No negativity, but India does figure in Pakistan

February 18th, 2008 - 3:36 pm ICT by admin  

A file-photo of Nawaz Sharif
By Devirupa Mitra
Islamabad, Feb 18 (IANS) The once-endemic anti-India rhetoric is gone. Even Kashmir did not figure in campaign rallies. As Pakistanis voted Monday, there appeared to be some genuine admiration for Indian democracy. On private television channels, experts discussing the reason for the lack of strong democratic roots in Pakistan inevitably bring in India as a comparison.

“We didn’t go for land reforms, India did. That was the key for democracy,” said one expert on Aaj TV.

There are also comparisons between the voting turnouts between the two South Asian neighbours. The numbers who vote in Pakistan is invariably low compared to India.

The voter turnout in the last election in 2002 in Pakistan was 41 percent while in India it was over 56 percent in 2004.

On the street, Pakistanis do talk about Indian democracy though they are also aware of some of its flaws.

“There is accountability in India. You can throw out anybody from power. Even if we vote, I don’t know if it will matter. There is too much dhaandli (rigging) here,” said a 53-year-old Islamabad resident who gave his name as Ashiq.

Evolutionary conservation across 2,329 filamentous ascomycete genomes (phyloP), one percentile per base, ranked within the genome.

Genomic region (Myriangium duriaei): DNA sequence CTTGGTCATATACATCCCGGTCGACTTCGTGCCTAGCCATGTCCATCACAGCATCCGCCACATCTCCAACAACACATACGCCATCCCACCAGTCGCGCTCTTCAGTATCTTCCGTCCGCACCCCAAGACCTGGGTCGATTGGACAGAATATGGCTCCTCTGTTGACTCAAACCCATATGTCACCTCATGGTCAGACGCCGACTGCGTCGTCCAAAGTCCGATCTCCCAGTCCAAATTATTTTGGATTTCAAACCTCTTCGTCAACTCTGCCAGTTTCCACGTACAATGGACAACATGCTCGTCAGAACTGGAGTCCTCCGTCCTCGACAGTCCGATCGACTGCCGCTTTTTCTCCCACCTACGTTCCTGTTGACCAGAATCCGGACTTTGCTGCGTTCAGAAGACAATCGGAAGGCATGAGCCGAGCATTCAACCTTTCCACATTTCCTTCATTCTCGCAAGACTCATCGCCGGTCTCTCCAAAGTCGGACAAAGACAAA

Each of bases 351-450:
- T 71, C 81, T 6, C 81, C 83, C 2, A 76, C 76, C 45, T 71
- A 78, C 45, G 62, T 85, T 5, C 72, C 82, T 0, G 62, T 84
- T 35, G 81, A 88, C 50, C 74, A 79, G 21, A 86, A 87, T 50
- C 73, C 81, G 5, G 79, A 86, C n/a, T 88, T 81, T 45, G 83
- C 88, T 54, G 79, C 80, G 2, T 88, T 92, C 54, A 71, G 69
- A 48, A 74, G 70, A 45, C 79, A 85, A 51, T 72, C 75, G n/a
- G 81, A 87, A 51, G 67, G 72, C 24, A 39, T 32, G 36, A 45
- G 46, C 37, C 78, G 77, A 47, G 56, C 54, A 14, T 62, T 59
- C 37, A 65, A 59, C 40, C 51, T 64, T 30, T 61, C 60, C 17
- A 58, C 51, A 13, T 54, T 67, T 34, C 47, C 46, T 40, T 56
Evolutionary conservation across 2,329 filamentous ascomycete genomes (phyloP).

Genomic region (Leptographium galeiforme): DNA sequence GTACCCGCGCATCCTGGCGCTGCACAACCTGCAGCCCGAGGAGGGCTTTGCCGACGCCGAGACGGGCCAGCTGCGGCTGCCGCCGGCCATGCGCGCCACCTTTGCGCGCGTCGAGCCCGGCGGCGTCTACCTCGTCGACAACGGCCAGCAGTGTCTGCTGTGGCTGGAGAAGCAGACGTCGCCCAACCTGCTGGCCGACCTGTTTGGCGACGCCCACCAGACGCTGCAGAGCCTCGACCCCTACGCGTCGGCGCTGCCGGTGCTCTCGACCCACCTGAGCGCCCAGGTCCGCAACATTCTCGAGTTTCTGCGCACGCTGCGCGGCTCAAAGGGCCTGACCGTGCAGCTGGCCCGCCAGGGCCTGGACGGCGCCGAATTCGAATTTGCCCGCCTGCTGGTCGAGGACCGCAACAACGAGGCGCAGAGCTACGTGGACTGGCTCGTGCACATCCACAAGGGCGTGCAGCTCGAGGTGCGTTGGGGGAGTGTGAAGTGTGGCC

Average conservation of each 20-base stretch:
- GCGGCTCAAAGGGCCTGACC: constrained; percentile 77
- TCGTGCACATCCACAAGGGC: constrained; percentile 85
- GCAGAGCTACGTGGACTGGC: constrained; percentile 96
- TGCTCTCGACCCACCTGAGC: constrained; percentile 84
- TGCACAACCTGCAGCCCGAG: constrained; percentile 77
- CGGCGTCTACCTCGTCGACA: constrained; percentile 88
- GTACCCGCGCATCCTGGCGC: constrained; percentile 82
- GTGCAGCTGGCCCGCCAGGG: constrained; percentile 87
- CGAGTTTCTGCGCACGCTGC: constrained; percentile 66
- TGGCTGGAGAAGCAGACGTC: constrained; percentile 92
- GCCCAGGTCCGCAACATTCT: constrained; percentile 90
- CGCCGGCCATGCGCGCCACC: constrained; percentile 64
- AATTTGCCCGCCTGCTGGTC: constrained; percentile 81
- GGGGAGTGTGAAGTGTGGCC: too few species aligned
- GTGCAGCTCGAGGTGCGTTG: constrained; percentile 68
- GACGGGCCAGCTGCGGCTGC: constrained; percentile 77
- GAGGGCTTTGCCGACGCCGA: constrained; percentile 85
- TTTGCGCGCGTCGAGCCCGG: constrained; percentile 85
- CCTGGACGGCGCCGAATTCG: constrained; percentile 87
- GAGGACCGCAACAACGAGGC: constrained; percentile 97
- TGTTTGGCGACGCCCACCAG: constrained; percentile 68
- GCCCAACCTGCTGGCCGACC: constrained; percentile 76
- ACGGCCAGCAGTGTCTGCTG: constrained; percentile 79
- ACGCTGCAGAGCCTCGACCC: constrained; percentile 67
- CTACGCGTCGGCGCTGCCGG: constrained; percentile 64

Karachi-based economist Kaiser Bengali pointed out that the lack of electoral rhetoric against India was a reflection of the general feeling among Pakistanis.

“There has been an absence of anti-India sentiment for the last one decade,” Bengali told IANS, adding: “You should be happy about it!”

Added political analyst S. Akbar Zaidi: “India does not matter. America does not matter.”

The only time India’s 1998 nuclear tests have been mentioned at campaign rallies is when speakers talk about Pakistan’s tit-for-tat tests.

“Remember how Nawaz Sharif conducted six nuclear tests against India,” thundered Shahbaz Sharif, brother of the former prime minister. The statement, at one of the last rallies at Rawalpindi Saturday, was greeted with roars of approval.

According to Pakistanis, the last time a political party indulged in virulent anti-India rhetoric during elections was in 1970, a year before the India-Pakistan war that led to the creation of Bangladesh.

There is, however, strong palpable and vocal anti-Americanism, which has turned into near hatred for President Pervez Musharraf because of his support to the US war on terror.

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